Resident
12 years ago
Reply to  carrie alpert

A “school store” sounds like just another opportunity to differentiate between the “have’s” and the “have not’s.” Some things should be reserved for outside of school. Kids don’t need yet another reason to compete and succumb to consumerism. It’s everywhere around them OUTSIDE of school. Do we really need it INSIDE the schools as well?

Pat Quill
12 years ago
Reply to  carrie alpert

Forgot about my passionate disagreement about this topic and just noticed your
post. I know it is all said and done and “banned” in the school already, but I just can’t help but add my 2 cents regarding a school store.

Carrie, I can usually agree with some of your posts on this blog, but
I strongly disagree with you here.

Your son’s teacher, who runs the store, is a well liked and very respected
teacher at Neary….. and I don’t doubt that they are right. I just happen to
disagree with the whole notion of a “school store” at an elementary school. It is a weak argument, I feel, to justify it as a way to make math “real” to a kid. There is no need for a school store in an elementary school. There are a billion different ways to turn math into a real life skill other than a school store (to buy more trinkets to litter this earth with!). The small number of kids who reap the benefits of any math lessons inherent in this school store concept does not, in my opinion, justify it.

It is not about my kid not being able to “get it together” to get to school on time
and remember to bring money either. My kid takes the bus and is 95% of the time one of the last buses to pull in. So imagine her recurring frustration of being “together” and ready with her money only to watch the cart being put away for the morning or the line of kids too long to even bother to approach. That scenerio of a morning is not a “building block for future experiences”. It brought her to tears several days in a row so I don’t agree with your “commercialism has a positive outcome” philosophy. (and…..there was NO WAY I was going to drive her to school so she could BUY something at the school store to ………..learn math?)

Sorry, just don’t see anything good about it. Our kids already find plenty of ways
to use math in real life commercialism scenerios already. They don’t need it
during the school day. Counting out the change to buy their school lunch does
it for me.

Resident
12 years ago
Reply to  Pat Quill

Amen! I couldn’t agree more. Sorry your daughter was upset.

heather
12 years ago

The ban in elementary schools may be about colorful distractions, but the ban in high schools has to do with sexual activity. The different colors are meant to represent different sex acts. If the wearer gets one of their bracelets broken the sex act that correlates to that color is to be performed by the wearer and done to the breaker. I think it’s meant to head things off at the pass. Everything escalates.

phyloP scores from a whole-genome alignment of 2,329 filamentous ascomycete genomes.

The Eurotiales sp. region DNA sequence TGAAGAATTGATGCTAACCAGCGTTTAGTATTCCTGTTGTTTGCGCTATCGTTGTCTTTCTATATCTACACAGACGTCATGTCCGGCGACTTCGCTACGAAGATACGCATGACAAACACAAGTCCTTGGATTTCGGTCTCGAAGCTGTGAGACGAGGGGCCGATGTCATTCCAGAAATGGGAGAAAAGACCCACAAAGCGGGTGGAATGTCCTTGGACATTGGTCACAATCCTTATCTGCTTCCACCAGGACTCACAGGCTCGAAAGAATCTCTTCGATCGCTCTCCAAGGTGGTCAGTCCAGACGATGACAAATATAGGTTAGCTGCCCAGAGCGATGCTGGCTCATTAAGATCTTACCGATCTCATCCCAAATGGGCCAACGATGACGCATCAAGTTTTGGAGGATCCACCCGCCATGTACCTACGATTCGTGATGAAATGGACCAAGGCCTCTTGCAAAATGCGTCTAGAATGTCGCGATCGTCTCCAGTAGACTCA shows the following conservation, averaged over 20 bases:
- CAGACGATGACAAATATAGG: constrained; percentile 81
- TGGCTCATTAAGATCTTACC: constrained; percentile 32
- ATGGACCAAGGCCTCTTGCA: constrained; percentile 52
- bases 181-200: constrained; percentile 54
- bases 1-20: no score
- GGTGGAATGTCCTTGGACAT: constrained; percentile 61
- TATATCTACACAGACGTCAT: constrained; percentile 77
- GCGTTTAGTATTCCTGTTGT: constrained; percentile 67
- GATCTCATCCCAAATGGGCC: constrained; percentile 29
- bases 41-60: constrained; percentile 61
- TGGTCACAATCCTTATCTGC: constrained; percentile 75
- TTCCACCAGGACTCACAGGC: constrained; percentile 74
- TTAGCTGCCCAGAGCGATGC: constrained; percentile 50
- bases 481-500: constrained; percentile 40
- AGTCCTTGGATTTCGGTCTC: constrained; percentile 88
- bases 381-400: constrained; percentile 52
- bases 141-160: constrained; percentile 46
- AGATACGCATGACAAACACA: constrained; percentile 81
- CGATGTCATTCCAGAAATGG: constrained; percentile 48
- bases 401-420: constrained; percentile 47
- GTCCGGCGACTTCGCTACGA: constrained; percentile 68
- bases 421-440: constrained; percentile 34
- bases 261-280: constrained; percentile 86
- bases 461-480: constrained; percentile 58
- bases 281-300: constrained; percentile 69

carrie alpert
12 years ago

ok. so i sit down with my freshly brewed cup of coffee and notice, “hey, there is a new response to the sillybanz post” —-the lunches are made and i have a few moments till’ the day really ramps up.
i was not expecting to read this.
leave it to the blossoming youth to come up with such a game that is composed of such a level of emotional detrement as well as physical shame.
i can absolutely see the logic of banning them at the high school level and i would think at the middle school level if there is a trickle down effect. If nothing else i support the teachers and administration; however, at the Finn and Woodward levels i do feel as though it is about teaching modulation and a set of life skills but what you are discussing is another realm entirely. Where it starts and stops, or escalates–that is just hard to decipher and no one wants that situation at the high school.
wow

carrie alpert
12 years ago

Pat-
difference of opinion and we can leave it at that, if anything i am able to see another persons point of view and that comes with maturation and being able to keep my mind and spirit open to other people’s feelings and expectations.

keep dry today and be well

Sickofit
12 years ago

I agree with you Pat. As we are have nots, I am sick and tired of continually having to come up with cash for yet another thing that they are selling at school. I would love for the school store to be abolished and am surprised Linda Murdock has not done that. Honestly, I don’t have the money to waste but my kids want to be like the other kids and shop for stuff there too. I can see better uses for my money. They have plenty of opportunity for “real life” math. I don’t think we need to be spending on trinkets at the school store.